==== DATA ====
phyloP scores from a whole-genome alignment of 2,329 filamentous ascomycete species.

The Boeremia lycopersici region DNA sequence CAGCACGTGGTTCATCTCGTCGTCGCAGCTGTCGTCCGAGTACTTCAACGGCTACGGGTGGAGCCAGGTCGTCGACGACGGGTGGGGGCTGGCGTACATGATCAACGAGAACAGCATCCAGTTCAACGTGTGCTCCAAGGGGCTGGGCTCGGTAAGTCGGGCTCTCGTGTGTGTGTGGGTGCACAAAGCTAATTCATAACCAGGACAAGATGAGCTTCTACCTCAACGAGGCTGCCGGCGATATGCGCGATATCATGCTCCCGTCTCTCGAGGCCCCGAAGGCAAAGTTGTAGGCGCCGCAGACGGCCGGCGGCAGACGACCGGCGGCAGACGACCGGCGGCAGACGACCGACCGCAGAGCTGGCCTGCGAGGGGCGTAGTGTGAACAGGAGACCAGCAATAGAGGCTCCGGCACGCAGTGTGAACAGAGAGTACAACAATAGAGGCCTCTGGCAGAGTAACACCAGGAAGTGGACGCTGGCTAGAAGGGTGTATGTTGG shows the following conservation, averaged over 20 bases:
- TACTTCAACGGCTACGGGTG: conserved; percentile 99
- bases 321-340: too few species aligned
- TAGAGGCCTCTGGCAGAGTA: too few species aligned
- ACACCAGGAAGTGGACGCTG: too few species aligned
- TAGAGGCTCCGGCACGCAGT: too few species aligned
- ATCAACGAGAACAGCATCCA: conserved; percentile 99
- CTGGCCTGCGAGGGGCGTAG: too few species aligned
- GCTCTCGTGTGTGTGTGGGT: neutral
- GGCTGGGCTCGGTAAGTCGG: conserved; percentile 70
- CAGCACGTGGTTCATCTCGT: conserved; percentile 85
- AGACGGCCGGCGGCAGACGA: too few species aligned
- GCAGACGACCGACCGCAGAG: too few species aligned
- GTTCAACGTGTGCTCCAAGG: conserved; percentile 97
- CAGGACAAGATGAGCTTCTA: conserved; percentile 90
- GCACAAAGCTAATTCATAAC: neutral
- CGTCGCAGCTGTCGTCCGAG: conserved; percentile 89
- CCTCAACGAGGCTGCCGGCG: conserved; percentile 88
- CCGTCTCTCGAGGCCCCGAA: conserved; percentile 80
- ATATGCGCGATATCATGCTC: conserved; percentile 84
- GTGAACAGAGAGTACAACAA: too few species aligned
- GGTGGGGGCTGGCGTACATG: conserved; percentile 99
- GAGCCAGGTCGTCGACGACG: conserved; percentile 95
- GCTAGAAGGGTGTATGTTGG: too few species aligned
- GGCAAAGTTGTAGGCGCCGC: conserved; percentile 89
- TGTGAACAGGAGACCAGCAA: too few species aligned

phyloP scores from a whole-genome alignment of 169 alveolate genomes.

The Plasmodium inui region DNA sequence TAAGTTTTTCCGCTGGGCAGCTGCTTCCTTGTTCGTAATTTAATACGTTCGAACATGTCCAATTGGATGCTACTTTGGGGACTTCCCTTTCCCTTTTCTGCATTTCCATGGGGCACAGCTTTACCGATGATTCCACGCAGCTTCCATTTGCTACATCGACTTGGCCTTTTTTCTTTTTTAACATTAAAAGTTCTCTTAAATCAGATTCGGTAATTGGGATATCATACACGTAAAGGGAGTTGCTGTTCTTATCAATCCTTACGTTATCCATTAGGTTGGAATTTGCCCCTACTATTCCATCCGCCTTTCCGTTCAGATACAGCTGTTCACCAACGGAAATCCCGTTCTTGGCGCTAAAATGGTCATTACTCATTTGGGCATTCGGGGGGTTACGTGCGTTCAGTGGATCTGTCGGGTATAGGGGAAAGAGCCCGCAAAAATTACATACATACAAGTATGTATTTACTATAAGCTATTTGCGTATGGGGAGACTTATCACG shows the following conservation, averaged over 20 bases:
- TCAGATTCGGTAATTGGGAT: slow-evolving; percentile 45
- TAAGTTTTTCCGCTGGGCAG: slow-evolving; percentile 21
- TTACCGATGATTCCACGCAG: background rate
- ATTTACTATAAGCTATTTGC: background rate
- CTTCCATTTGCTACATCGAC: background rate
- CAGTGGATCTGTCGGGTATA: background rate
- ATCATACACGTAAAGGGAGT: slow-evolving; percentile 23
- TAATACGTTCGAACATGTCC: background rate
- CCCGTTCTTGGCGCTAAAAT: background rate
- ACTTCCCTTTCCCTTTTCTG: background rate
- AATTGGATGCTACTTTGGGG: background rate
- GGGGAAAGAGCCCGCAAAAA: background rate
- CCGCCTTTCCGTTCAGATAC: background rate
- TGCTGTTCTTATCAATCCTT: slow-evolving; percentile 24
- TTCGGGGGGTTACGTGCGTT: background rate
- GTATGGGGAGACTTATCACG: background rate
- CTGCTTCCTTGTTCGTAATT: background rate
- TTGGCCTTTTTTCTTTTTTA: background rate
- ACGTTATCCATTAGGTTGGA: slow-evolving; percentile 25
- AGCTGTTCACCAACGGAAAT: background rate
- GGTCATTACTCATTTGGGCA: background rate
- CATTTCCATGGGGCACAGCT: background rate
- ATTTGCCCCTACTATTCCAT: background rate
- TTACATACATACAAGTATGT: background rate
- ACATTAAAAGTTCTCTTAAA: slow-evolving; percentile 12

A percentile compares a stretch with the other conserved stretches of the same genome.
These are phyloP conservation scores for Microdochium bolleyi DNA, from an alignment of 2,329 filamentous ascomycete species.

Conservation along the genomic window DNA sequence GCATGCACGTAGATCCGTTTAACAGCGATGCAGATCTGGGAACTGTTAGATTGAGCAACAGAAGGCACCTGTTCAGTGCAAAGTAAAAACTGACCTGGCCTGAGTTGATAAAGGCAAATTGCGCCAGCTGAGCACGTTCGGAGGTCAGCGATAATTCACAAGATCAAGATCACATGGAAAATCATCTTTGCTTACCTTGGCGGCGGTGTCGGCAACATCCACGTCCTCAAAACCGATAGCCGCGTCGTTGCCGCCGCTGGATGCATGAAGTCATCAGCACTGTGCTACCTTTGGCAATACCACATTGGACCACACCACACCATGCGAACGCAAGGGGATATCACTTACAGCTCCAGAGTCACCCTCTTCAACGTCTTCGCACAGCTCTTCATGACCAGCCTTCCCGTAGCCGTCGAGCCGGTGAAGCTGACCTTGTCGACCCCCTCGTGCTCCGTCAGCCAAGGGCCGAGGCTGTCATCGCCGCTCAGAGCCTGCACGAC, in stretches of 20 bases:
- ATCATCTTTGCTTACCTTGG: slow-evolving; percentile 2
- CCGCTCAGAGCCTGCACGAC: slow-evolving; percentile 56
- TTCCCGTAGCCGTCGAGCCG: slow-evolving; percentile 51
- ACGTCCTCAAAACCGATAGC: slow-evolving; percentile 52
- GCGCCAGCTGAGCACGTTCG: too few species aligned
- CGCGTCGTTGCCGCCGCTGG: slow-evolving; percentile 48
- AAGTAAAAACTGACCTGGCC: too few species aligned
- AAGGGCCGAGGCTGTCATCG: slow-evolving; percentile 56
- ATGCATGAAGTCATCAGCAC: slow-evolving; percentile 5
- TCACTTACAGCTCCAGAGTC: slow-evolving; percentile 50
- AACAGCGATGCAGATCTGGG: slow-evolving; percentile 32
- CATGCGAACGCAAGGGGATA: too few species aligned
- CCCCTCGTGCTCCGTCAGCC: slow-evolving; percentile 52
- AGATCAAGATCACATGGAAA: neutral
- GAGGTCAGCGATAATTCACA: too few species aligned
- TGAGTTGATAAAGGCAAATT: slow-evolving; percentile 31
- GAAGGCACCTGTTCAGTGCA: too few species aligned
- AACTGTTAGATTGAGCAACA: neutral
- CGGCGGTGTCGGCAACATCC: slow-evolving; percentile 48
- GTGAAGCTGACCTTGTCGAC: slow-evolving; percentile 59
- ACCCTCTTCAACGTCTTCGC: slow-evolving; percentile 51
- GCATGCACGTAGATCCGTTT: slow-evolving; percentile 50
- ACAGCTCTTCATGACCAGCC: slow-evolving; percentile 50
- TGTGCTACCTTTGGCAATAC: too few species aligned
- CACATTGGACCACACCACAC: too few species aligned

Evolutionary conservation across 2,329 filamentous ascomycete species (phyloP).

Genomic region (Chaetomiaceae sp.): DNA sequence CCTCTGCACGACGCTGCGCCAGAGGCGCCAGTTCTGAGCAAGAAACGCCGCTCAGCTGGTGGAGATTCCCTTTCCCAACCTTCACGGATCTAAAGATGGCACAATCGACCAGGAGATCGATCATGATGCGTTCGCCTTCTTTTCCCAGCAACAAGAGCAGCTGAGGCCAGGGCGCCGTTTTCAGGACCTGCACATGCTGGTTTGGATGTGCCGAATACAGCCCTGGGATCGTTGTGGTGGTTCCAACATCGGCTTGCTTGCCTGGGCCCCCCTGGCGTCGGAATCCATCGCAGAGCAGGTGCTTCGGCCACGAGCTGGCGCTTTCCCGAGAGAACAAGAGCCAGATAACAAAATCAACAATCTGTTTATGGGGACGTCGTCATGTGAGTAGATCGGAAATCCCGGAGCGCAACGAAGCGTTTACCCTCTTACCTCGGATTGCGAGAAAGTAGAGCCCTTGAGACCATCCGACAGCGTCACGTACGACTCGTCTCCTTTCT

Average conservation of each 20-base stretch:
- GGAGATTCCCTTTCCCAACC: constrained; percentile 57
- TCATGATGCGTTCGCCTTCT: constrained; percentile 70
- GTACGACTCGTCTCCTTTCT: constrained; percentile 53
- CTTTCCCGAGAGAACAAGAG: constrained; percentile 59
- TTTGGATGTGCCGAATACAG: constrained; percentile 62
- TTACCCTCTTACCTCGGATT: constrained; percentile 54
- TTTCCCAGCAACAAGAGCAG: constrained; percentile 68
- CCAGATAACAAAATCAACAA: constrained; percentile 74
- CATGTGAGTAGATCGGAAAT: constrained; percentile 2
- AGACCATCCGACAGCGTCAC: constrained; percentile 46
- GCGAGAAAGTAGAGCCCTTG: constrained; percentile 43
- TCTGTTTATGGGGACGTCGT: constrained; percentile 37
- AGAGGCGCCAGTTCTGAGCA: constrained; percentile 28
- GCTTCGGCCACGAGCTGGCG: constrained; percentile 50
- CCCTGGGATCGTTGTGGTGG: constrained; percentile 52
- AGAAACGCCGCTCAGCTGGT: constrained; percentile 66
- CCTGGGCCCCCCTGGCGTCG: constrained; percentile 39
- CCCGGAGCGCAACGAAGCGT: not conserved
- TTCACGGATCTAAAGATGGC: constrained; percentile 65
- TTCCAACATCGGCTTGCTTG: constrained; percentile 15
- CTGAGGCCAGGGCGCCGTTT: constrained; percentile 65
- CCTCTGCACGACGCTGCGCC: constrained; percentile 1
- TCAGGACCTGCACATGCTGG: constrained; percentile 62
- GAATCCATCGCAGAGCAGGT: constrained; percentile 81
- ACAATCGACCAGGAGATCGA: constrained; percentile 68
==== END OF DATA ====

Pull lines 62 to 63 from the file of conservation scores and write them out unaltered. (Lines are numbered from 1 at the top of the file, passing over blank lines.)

- GCGCCAGCTGAGCACGTTCG: too few species aligned
- CGCGTCGTTGCCGCCGCTGG: slow-evolving; percentile 48